This is actually something I’ve wanted to do for a really long time, like 15 years ago. I always thought that if I made a label, Osaki’s music would be the first to be released.
What was Osaki’s reaction to you wanting to start a label basically putting out his music?
When I approached Go, he was just like “yeah sure. Do it.” He’s easy-going about it… he’s not trying to make it in the music industry or anything, but he’s a childhood friend, and if I want to put out his music, he’s happy with it.
Actually, one of my first experiences with making music was with Go. I went to his house and he had a multi-track recorder, and I’d kind of jam out ideas with Go. This was about 20 years ago. It’s something I was talking about with juke music earlier… when I first encountered it, the joyfulness of the music reminded me of the experience I had at Go’s place, just making songs together. It’s totally different sounds, but it does tie together my attitude towards playing and making music.
One of the best things about making music is listening to what you’ve made play out of your own speakers. That’s a feeling I still want to hold on to now, that’s the ultimate joy of making music for me. With the juke scene, you can tell how much joy goes into it, like it’s something they made at midnight, just having fun and going with the flow. It was almost like listening to my friend’s music.
That would probably be the perfect place to end this… except I have a completely unrelated question about the things you post on Twitter. You post a lot about aji furai (deep-fried horse mackerel) as of late… what’s up with that?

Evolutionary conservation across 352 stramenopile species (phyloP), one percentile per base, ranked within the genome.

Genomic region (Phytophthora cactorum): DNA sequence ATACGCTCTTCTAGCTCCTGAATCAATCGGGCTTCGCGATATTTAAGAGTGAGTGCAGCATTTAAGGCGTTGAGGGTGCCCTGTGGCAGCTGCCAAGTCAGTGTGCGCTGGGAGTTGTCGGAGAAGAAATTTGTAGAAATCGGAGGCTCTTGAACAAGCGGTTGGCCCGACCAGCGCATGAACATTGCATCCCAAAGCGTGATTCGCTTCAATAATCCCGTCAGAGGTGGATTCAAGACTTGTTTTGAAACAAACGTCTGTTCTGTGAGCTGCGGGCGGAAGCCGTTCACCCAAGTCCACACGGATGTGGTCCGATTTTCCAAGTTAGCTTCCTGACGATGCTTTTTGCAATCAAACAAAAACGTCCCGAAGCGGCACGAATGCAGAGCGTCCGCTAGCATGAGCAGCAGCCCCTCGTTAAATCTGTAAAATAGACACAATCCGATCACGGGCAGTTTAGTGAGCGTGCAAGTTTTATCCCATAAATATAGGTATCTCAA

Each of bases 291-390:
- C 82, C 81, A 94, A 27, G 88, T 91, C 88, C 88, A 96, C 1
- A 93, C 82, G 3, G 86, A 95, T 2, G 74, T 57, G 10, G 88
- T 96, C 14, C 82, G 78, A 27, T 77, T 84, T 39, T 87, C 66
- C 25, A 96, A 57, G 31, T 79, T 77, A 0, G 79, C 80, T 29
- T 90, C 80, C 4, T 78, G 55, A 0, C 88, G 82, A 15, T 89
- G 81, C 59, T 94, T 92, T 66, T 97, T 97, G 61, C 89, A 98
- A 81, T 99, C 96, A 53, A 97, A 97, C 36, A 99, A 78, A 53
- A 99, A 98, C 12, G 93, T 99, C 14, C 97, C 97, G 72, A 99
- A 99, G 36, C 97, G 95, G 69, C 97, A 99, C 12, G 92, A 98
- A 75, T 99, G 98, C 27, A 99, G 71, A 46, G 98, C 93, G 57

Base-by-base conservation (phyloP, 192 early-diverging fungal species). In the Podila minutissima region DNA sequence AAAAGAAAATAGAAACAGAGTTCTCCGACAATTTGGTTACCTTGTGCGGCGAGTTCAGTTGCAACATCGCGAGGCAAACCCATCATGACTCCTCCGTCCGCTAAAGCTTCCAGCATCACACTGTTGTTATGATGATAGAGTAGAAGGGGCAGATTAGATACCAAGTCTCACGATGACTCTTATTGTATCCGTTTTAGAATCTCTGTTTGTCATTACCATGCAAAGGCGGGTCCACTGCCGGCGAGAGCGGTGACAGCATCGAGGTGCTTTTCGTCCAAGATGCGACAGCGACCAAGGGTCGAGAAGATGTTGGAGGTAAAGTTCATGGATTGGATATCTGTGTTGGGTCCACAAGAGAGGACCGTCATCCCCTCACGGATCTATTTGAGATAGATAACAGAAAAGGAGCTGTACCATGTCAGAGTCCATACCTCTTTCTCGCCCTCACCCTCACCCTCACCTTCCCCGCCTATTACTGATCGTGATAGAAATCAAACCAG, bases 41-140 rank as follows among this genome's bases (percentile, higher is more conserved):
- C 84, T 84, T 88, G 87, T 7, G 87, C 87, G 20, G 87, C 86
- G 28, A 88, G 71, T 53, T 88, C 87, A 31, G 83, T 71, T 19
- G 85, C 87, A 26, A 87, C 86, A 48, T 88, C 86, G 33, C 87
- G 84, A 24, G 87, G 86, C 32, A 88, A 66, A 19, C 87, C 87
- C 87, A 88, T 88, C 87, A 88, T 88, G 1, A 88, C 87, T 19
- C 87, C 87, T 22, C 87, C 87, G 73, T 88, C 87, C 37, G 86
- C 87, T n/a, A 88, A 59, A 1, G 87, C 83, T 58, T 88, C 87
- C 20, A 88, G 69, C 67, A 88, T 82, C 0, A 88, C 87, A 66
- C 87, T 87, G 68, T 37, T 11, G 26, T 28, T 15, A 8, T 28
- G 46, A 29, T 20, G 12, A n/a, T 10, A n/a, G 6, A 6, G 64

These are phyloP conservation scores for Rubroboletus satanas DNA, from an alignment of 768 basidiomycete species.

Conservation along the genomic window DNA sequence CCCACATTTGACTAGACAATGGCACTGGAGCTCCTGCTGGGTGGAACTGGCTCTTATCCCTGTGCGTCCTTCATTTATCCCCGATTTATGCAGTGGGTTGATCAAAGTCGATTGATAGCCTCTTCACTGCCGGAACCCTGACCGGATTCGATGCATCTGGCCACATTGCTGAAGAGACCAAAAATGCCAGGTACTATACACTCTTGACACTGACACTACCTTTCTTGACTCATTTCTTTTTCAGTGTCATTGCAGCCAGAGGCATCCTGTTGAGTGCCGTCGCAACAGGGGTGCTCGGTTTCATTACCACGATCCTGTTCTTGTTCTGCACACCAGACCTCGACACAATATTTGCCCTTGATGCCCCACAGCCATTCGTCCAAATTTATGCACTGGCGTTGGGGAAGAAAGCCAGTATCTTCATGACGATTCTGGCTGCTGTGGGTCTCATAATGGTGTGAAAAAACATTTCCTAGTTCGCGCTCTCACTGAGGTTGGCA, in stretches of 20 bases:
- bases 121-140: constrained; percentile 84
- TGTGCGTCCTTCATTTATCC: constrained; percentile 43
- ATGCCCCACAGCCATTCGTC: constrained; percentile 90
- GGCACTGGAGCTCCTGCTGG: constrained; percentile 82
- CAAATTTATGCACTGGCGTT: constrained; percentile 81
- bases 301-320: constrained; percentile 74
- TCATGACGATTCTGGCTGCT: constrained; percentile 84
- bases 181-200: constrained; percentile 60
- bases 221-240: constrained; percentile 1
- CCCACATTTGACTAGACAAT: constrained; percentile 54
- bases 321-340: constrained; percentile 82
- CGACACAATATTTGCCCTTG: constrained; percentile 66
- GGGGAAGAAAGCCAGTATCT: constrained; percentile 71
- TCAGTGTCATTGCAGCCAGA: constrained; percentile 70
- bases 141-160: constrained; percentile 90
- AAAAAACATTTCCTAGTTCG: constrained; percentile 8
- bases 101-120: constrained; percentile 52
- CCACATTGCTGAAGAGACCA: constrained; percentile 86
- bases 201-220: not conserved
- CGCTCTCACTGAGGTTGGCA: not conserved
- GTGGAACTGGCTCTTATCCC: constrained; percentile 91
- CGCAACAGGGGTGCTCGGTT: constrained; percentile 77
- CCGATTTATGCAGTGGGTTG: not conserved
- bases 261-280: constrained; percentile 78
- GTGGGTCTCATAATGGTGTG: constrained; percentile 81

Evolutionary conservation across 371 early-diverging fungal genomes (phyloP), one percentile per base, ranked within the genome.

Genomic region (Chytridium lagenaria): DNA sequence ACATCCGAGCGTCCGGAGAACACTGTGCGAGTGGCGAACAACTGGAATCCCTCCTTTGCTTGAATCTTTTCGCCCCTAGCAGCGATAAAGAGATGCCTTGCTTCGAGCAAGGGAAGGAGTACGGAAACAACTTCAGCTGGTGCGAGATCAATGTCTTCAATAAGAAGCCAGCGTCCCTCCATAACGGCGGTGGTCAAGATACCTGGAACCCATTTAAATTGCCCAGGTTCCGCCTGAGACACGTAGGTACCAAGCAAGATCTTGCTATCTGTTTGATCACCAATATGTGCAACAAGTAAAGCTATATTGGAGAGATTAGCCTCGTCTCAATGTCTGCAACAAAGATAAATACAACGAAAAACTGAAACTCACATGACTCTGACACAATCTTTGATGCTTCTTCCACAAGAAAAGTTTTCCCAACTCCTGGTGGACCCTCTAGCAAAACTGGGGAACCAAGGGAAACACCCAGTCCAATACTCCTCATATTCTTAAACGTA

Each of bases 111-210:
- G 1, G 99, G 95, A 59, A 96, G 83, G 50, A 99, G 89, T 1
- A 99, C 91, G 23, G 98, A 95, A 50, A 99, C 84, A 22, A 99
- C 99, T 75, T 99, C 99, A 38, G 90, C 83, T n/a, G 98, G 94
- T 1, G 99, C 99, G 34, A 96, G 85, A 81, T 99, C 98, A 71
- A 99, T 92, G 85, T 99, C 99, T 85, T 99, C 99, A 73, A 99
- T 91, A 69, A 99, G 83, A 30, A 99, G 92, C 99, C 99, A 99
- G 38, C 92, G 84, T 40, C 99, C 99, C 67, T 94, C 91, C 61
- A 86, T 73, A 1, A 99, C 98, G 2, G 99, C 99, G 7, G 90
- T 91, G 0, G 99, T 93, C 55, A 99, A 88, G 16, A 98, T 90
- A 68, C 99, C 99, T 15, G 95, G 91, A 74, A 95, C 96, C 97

(laughter) So since the start of this year… OK, there’s a highway service area near my house, where cars and trucks can stop to take a break. You can actually get into the food court of the service area from the back, and these places have surprisingly good food. So I went, and ate aji furai for dinner, and it was really good. Aji furai is rarely the main dish of a meal, but here it was, and I was really in awe of it. I kept going to the food court two or three times a week. I became a big fan, and I just started tweeting about it. There’s not much meaning (laughs).
I’m genuinely surprised that you can even walk to one of those service areas on foot, like I always just assumed they were in their own little private world, only accessible by car. I never thought that you could just walk behind it and go in one.
It was genuinely a great experience to find out I could get into this food court, this world. Due to COVID-19, there’s no events or big things, but finding this food court has been one of the big finds of the year for me. The other thing for me is just finding local saunas and super sento (a commercialized take on hot springs). Even before all of this, I enjoyed taking little trips to places. I’d ride a bike to a new station, or go into a new restaurant. That has been a hobby.
Thank you so much for answering my aji furai question, and thanks for taking time to talk today!
No worries at all, thanks so much for the fun talk!
Still from Supermarket Woman (Itami Juzo, 1996)